The Smart Factory officially opens, plans to tackle toughest problems in manufacturing

Smart Factory Leader Stephen Laaper gives opening remarks before embarking on a tour of The Smart Factory.

The Smart Factory, Wichita State’s newest addition to the Innovation Campus, officially opened today.

Several entities are credited with founding The Smart Factory, including WSU, Amazon Web Services, Dragos, Infor, SAP and Siemens. In addition, over a dozen entities can be credited with helping to build and participate in the factory.

The factory was built with the intention of modernizing design and engineering in a digital way. It has a manufacturing production line that combines technologies like artificial intelligence, machine learning, big data, cloud and edge applications, robotics, vision solutions and others. In addition, according to Deloitte’s press release, the factory has zero net impact, making it completely sustainable.

“There is a deficit in STEM that is incredibly important to this country’s future and we want to make sure we can help close it,” Chairman and CEO of Deloitte Consulting Dan Helfrich said.

Smart Factory Leader Stephen Laaper said that The Smart Factory was built around four concepts: experience, sustainability, community and philanthropy. The community and experience aspect applies to the partnership between WSU and Deloitte.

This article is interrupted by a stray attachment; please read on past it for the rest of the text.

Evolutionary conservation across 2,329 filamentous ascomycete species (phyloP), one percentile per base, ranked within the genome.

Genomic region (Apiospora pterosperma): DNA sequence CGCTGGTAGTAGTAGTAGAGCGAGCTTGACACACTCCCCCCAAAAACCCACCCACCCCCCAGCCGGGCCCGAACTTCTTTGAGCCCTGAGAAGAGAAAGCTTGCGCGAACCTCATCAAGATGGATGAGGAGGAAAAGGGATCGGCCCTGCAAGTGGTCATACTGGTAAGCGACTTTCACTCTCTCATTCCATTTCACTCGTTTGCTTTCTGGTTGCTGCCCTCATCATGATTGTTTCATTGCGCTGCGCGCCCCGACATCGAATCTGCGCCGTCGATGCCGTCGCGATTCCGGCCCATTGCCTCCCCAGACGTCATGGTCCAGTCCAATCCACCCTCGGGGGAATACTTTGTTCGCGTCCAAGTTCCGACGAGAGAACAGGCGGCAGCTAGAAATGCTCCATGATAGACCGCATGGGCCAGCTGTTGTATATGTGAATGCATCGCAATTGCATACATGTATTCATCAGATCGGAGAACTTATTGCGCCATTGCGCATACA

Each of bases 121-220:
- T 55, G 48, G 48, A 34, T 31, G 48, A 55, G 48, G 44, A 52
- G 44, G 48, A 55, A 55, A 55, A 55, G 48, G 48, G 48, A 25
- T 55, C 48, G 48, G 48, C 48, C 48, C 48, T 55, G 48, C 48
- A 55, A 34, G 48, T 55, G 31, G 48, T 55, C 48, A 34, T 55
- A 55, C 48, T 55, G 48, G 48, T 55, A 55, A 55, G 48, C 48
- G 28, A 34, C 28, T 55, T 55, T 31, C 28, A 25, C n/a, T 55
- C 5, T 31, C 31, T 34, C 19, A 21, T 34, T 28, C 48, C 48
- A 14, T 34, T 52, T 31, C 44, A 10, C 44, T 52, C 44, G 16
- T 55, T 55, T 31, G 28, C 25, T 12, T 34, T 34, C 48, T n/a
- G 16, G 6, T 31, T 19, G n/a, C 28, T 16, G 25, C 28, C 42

“Wichita State University is also using the factory in its curriculum as an applied learning experience to enrich students’ learning experiences and help inspire the next generation of STEM talent,” Laaper said.

Chief Innovation Officer at Deloitte Consulting Nishita Henry said she was passionate about making sure there is equal representation in STEM during the development of new technologies.

“I graduated as an engineering student in the late 90s, when [women] were about 20-25 percent of representation,” Henry said. “Unfortunately, that percentage has not changed much in the last 25 years, so it’s clear we have to do things differently if we want different results.”

Henry said providing hands-on experience to students in the form of applied learning was something Deloitte and WSU were excited to do.

In addition to working and planning to work with students at WSU, The Smart Factory plans to manufacture and donate Smart Rover STEM education kits that will impact 800,000 middle school-age students, according to Deloitte’s press release.

“We started production (of rovers) in January of 2022, so . . . we ramped up production,” Laaper said. “To date, we have manufactured and donated 250 kits. Those kits were destined for middle school systems in Wichita, Philadelphia and Detroit areas.”

The Smart Factory on campus is one of the few worldwide that are open, with others being in places like Germany and Japan. When asked what made Wichita the place to open up the factory, Helfrich said why not Wichita State.

“Wichita has a deep heritage of innovation,” Helfrich said. “Wichita has a commitment in its roots to manufacturing, and Wichita State University has an administration that is committed to innovation in a way that we haven’t seen in other universities around the country. … Then there’s tremendous student talent that we’ve gotten to know.”